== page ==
Monday June 27, 2022

Investment-to-GDP ratio eased to 15.2 percent in FY2021

May 23, 2021

ISLAMABAD: Pakistan’s investment to GDP ratio declined to 15.2 percent from 15.5 percent of Gross Domestic Product (GDP) though savings to GDP ratio improved to 15 percent from 13.8 percent of GDP during the outgoing fiscal year of 2020-21.

According to approved working paper of National Accounts Committee, the total Gross Fixed Capital Formation (GFCF) is projected at Rs6,492 billion but remained short to achieve the fixed target.

The low investment and savings in terms of GDP resulted in repetition of history of the boom, bust cycles for the country’s economy. The outgoing fiscal year GDP growth forecast of 3.94 percent demonstrates that the growth is fueled by higher consumption as an investment both at domestic and foreign levels failed to get the desired results.

The annual plan for outgoing fiscal year 2020-21 had envisaged that investment to GDP ratio would increase to 15.5 percent of GDP in order to achieve sustained and inclusive growth keeping in view post Corona crisis. Fixed Investment was projected to grow to 13.9 percent of GDP in 2020-21.

National Savings is targeted at 13.8 percent of GDP. The focus is to replace consumption-led growth with investment-led growth. New Monetary policy posture with the reduction in interest rate will encourage investors and consumer financing will boost economic activity. Numerous measures to improve ease of doing business (such as tax holiday to special economic zones, withdrawal on constricting taxes on banking transactions) are expected to boost capital formation and attract both domestic and foreign investment.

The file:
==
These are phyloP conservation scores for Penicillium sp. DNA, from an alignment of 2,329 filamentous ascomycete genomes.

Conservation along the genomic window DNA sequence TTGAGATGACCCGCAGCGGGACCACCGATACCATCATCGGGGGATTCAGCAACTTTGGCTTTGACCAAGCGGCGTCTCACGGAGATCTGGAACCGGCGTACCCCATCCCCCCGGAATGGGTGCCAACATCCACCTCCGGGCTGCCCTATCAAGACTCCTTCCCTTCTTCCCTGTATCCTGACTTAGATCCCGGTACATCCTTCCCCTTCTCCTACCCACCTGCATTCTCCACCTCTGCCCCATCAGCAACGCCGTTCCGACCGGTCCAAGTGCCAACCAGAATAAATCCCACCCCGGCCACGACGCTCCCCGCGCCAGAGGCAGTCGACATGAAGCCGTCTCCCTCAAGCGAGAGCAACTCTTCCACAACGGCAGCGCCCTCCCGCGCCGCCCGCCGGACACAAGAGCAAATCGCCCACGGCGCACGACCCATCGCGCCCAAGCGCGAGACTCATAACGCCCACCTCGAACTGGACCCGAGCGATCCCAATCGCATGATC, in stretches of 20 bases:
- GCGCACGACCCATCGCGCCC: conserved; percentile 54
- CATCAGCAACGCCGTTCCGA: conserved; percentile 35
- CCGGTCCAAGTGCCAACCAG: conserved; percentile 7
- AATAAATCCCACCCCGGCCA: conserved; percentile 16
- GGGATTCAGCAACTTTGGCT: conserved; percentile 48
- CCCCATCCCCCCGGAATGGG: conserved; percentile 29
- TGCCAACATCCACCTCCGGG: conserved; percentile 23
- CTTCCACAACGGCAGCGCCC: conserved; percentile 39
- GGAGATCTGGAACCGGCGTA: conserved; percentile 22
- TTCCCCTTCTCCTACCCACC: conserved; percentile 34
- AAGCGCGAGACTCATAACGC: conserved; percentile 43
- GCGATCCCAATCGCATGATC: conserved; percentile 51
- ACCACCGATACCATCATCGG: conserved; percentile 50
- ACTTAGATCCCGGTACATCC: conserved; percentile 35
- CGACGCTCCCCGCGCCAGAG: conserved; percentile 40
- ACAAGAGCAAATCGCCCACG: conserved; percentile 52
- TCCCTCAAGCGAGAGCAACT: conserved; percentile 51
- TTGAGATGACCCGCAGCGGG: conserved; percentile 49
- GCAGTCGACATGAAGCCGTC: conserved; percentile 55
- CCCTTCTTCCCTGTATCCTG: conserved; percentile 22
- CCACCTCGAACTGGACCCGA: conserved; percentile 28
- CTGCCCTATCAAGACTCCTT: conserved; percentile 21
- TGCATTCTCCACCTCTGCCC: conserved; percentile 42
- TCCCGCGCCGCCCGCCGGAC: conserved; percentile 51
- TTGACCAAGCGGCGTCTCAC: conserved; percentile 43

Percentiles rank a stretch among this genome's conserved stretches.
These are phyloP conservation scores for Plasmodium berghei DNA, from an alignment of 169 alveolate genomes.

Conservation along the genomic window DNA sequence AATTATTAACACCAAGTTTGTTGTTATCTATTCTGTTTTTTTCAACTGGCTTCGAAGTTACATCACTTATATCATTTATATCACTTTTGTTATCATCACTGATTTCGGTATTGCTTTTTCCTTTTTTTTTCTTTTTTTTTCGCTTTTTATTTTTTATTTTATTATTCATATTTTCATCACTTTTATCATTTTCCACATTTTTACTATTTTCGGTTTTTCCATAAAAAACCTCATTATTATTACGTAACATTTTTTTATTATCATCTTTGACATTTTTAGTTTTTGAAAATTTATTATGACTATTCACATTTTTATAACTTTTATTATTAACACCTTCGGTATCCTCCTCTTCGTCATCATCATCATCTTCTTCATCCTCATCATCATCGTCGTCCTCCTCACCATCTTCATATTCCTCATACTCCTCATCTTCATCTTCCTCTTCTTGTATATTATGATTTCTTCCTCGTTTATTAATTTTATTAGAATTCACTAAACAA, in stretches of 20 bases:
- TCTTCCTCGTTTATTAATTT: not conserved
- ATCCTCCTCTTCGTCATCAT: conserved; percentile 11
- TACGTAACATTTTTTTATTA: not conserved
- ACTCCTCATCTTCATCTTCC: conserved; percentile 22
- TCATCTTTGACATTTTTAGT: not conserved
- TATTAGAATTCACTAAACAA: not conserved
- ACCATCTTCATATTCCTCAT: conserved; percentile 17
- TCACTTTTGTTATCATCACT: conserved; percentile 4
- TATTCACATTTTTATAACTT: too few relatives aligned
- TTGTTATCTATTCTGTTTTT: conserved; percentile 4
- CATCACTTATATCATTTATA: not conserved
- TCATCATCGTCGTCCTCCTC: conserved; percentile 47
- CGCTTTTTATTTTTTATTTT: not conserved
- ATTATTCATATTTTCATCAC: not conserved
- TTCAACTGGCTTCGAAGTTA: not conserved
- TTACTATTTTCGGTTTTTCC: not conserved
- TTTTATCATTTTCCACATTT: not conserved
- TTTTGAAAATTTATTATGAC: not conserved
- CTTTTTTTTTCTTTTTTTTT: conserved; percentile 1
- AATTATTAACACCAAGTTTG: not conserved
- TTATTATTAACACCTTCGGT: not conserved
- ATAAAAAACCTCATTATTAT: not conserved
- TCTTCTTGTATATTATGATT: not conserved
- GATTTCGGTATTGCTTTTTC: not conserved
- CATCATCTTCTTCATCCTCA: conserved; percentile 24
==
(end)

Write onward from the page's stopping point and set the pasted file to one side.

The low growth phenomenon re-emerges after every few years mainly because of the country’s inability to generate investment and savings in the percentage of the GDP to fuel desired GDP growth at a sustained level.

The incapability of generating the desired level of investment and savings forced the regimes to increase reliance on financing from external avenues, which ultimately shoved the country deeper into twin deficit crisis soon after achieving growth of slightly over 5 to 5.5 percent for two to three years’ period. India’s GDP growth has averaged 6.5 percent over past two decades, compared to 4.4 percent for Pakistan. Vietnam’s growth has averaged over 6.7 percent and even Bangladesh’s has averaged 5.4 percent, outperforming Pakistan.

Pakistan requires investment for sustained growth. In the decade of 90s, Pakistan’s Gross Capital Formation was at par (or better) than its peers. Since 1995, Pakistan’s GCF has gone down, while that of peers has increased substantially.

Private sector has remained shy due to high cost of doing business and energy & security constraints. Pakistan’s Public Sector Development Program (PSDP) spending has declined sharply from average of 10 percent of GDP in 1980s to just 4.7 percent in FY18 and now it is going to fall further in the next fiscal year. Bottom line, Pakistan needs 20 percent growth in investment to get a GDP growth rate of 5 percent. Secondly, Pakistan lags behind its peers mainly because of its failure to jack up savings as savings ratio in Pakistan was pathetically low around 16 percent, while in China it is 46 percent, India 31 percent, Bangladesh 33 percent, Sri Lanka 25 percent, and in Vietnam it hovered around 24 percent.

The investment to GDP ratio was estimated at 16.7 percent of GDP when the PML (N) was ruling over the country in 2017-18.

Now savings to GDP ratio improved in the current fiscal year because the current account deficit is projected at negative 0.2 percent of GDP as overall there is projection of current account surplus of $400 million for the outgoing fiscal year.

The low investment and savings in percentage of GDP continued to remain the largest challenges for the country’s economy because such low level cannot fuel long and sustainable growth trajectory.

Without boosting investment and savings, Pakistan’s dream of achieving long and sustainable growth trajectory in the range of 7 to 8 percent for 10 years cannot be materialized. When GDP growth picks up, it results in increasing imbalances on external accounts because the low investment could not fuel the GDP growth.